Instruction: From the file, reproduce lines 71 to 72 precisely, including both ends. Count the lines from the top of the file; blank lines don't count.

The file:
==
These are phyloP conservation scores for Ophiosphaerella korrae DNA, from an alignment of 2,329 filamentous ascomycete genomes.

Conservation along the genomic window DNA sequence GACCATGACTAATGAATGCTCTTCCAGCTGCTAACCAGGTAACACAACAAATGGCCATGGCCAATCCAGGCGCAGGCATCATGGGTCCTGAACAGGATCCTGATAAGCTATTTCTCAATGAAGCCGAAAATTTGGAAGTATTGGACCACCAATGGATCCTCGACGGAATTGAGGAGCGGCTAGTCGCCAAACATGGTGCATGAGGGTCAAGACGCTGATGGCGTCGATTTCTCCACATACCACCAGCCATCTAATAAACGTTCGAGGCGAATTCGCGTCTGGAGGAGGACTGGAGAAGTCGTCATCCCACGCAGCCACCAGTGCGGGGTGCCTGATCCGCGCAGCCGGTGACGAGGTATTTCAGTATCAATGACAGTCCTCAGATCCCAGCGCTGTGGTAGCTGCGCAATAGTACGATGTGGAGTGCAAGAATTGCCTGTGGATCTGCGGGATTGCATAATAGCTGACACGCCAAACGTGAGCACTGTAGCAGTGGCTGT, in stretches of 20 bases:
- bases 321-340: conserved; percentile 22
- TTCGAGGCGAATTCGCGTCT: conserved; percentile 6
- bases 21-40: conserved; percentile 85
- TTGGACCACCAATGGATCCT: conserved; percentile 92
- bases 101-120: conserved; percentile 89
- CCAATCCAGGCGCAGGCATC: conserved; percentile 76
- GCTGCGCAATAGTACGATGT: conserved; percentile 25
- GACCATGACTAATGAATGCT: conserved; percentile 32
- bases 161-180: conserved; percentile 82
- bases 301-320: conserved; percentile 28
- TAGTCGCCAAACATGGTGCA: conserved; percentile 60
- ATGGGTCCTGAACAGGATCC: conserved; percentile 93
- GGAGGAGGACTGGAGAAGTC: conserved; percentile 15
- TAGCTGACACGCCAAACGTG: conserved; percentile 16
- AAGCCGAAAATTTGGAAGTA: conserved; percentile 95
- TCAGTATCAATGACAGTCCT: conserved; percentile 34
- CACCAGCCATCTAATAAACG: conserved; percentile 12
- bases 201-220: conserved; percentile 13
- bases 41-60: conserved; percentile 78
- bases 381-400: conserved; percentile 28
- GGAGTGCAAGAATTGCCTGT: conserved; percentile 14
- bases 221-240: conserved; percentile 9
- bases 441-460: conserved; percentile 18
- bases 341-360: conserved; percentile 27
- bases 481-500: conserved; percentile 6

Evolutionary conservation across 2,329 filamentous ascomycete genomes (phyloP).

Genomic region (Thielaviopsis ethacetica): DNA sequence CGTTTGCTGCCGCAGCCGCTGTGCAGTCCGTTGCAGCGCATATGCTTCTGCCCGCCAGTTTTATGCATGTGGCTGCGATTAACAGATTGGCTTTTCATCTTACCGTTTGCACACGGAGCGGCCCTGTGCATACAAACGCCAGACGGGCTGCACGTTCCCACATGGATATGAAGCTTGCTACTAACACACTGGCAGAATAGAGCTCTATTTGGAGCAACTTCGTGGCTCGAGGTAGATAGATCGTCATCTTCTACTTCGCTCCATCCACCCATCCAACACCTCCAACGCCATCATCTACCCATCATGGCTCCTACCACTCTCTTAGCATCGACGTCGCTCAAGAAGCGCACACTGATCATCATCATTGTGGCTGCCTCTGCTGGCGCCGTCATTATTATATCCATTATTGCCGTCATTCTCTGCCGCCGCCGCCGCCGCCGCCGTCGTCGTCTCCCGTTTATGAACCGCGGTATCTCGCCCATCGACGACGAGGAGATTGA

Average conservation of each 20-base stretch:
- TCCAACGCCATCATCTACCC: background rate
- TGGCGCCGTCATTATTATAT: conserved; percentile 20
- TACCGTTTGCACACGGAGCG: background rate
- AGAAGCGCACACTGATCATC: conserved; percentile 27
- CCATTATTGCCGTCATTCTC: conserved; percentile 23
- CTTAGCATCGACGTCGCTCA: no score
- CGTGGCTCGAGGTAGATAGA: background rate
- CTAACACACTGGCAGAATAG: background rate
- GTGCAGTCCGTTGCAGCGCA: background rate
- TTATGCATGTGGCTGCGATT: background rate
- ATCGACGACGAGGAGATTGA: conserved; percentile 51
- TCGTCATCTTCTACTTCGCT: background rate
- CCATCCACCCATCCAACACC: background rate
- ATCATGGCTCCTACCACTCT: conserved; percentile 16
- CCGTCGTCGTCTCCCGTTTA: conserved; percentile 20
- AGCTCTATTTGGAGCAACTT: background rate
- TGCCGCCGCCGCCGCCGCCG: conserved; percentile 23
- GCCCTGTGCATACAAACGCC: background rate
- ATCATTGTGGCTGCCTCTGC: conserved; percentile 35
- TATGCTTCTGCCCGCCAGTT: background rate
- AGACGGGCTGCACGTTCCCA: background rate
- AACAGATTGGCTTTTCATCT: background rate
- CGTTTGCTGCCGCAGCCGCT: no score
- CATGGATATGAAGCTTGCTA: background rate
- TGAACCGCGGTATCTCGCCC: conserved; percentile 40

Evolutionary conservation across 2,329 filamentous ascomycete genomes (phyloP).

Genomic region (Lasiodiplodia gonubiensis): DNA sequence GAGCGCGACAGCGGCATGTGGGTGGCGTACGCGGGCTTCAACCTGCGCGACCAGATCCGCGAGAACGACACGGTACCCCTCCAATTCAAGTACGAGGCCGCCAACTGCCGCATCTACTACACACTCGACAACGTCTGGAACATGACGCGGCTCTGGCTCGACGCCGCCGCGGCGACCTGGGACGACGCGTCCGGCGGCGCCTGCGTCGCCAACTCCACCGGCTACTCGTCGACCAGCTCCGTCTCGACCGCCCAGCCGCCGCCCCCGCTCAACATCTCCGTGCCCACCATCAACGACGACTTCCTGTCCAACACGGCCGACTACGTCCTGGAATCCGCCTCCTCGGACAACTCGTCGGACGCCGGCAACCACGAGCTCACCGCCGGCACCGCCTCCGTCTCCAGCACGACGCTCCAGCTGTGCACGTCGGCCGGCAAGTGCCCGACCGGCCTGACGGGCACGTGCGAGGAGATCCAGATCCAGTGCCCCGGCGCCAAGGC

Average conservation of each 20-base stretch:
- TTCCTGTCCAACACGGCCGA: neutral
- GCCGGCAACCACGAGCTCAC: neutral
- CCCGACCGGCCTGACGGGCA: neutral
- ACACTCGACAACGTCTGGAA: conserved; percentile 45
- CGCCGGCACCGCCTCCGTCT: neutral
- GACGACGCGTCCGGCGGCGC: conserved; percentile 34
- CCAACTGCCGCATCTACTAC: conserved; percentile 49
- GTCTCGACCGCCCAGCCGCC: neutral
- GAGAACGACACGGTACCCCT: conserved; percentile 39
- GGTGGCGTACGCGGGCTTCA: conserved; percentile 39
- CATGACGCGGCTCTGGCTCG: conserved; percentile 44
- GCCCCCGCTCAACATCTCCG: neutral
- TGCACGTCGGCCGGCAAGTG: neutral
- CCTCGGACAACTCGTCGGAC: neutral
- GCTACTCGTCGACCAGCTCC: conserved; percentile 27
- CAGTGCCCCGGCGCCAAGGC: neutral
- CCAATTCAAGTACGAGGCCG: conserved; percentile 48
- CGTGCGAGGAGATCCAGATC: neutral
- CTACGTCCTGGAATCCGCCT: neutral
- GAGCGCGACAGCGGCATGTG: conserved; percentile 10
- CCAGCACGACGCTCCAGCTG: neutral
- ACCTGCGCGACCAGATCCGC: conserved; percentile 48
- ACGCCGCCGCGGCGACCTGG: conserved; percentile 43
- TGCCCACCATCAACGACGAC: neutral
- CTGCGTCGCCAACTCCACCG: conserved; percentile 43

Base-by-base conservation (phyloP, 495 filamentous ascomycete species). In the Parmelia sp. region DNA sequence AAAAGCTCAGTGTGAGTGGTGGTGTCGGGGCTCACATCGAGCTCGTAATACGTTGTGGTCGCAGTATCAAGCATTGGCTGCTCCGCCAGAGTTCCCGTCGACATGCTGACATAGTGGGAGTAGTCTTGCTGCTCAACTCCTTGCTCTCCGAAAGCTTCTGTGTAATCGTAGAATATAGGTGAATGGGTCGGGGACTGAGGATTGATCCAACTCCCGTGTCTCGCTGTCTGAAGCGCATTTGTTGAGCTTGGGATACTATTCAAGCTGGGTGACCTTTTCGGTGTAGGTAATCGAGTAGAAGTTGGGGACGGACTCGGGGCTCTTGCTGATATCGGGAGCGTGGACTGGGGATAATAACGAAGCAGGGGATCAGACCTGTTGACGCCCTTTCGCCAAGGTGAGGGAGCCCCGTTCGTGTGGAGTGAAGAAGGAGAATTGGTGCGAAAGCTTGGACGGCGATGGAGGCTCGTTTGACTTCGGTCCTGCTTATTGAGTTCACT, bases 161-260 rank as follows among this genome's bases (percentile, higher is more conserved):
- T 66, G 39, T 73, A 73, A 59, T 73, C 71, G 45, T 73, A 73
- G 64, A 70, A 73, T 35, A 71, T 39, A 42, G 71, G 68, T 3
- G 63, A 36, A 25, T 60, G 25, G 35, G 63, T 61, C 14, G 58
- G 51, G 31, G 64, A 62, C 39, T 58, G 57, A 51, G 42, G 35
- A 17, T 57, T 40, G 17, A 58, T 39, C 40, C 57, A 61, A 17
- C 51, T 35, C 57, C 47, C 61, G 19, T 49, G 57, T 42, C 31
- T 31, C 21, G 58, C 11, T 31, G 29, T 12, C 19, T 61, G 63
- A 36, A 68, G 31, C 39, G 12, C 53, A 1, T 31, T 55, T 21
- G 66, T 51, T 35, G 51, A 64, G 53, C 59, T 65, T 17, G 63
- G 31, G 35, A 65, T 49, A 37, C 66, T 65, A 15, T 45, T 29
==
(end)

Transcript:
- TGCACGTCGGCCGGCAAGTG: neutral
- CCTCGGACAACTCGTCGGAC: neutral